3. In Central Mexico, the ancient forests of Sierra Gorda are being destroyed.  They are home to the big cat, the hummingbird, And there’s a chance to save some of them.

    They are full of Pinyon Pines, Junipers, Cedars, Sweetgums, Firs and Oaks – some of them hundreds of years old.  They are home to species such as the Monarch Butterfly and the Big-footed Salamander.  Jaguars, pumas, bobcats, margays, ocelots and jaguarondi live here.

    But the forest is all disappearing, thanks to human activity - agriculture, cattle ranching and man-made fires. Fire has a particularly bad impact – it can take a forest years to recover from a man-made fire.

    Enter the World Land Trust.

    The World Land Trust is working with local, family run Grupo Ecologico Sierra Gorda to conserve habitat in Sierra Gorda.  In the 10 years they’ve been working together, supporters of the World Land Trust have saved over 10,000 acres of these forests already.

    And there’s more.  Every acre the World Land Trust has protected has remained under the guardianship of its Keepers of the Wild programme, that is, wildlife rangers hired from the local community.  They guard the forests and restore them to their natural state.


    So how can you help?

    You can get involved by – I’ll be frank – making a donation.  I’ve made a donation already and it always makes me feel better and that I’ve had an influence on the world’s forests and been able to do something, rather than sit back and do nothing.

    So imagine spending £25.  And it goes towards saving ancient forests in Mexico.   Isn’t that wild?

    Where will your £25 go?

    The thing is, the World Land Trust has the chance to buy and protect an area of 578 acres in Sierra Gorda.   It needs all our support to ensure this forest can be saved for wildlife.

    You can help and get involved by donating to the World Land Trust’s Ancient Forests Appeal.

    A £25 donation will enable the Trust’s partner in Sierra Gorda to buy 1,000m² and put it under protection.

    A £100 donation will protect one acre.

    This is a very easy way to get involved and do something quickly for wildlife. And to feel as though you’ve made a difference.

    Donate to the Ancient Forests appeal today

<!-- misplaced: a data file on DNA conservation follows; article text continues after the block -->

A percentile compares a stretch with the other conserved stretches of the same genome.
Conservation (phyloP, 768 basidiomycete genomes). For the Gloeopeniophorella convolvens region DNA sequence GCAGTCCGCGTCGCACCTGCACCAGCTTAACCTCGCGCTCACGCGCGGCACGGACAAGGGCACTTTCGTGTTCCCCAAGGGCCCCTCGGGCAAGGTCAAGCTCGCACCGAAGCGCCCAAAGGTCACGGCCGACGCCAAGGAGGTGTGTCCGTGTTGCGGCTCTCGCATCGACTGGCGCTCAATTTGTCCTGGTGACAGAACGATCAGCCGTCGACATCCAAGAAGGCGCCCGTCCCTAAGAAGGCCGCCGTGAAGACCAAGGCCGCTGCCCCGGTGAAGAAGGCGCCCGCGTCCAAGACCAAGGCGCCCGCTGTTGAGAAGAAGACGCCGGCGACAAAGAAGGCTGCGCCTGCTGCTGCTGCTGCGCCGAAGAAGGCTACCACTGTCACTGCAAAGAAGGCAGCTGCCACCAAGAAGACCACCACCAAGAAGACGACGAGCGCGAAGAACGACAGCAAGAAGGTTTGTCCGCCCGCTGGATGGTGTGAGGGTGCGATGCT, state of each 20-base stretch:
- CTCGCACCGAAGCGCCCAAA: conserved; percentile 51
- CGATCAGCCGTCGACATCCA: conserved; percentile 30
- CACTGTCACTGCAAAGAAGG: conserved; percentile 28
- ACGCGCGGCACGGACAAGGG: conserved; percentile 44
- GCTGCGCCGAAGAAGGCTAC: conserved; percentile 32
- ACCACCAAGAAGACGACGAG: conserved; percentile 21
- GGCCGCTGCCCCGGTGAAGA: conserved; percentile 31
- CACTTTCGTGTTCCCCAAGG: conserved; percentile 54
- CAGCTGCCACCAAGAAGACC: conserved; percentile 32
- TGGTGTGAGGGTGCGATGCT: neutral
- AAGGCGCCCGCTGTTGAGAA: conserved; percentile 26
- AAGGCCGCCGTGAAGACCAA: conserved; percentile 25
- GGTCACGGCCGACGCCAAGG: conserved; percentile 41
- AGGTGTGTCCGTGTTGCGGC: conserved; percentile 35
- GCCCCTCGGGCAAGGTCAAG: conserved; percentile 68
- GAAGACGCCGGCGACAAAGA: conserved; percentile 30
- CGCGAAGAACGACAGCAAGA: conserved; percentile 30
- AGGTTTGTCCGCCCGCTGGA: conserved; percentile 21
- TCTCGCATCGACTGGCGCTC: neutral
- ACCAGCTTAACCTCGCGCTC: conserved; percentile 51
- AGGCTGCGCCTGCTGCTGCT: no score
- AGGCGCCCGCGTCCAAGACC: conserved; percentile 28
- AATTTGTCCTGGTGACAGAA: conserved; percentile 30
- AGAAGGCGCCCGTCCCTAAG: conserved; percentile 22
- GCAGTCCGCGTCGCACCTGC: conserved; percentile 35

4.  

    Here’s news of a great partnership.

    The RSPB have just joined forces with Barrett Homes.   They apparently are looking to create developments and green spaces that’s friendly to nature.

    Give them a home and they will comeGive them a home, and they will come - as the RSPB advert says

    There's no doubt in my mind that having wildlife in a garden give the place far more colour and life. There's nothing like watching the birds from a corner of the garden take a splash in a bird bath, or feast on the food you've put out for them - or to discover a hedgehog, or watch butterflies flutter from one group of flowers to another.  Honestly, it's like having your own nature show.

    It's so enjoyable watching our feathered friends take a drink or have a bath

    60% of the species which have been monitored in the UK in the last 50 years are declining.   And yet, private gardens in the UK cover about 450,000 hectares of land – an area larger than Suffolk.

    So the potential to create fantastic places for wildlife is huge.  And they don’t need a lot of room, as Butterfly Conservation’s Pot for Pollinators  shows – you just need a pot with a butterfly friendly plant stuck in it and anyone can put that on a patio or balcony. 

    Anyway, back to the RSPB and Barrett Homes.

    They’ve created some advice to help you get started giving nature a home in your garden. 

    The guide has basic steps on how to make your garden wildlife friendly, garden features that will help you make the most of any size garden (so there’ s no need to have a garden the size of Kent to get started), and a full plant guide of what to plant and what not to plant.

    Time for a little something
    Get shopping for the birds at the RSPB's online shop


    So take a look at it – you can DOWNLOAD IT FOR FREE from the RSPB’s website HERE.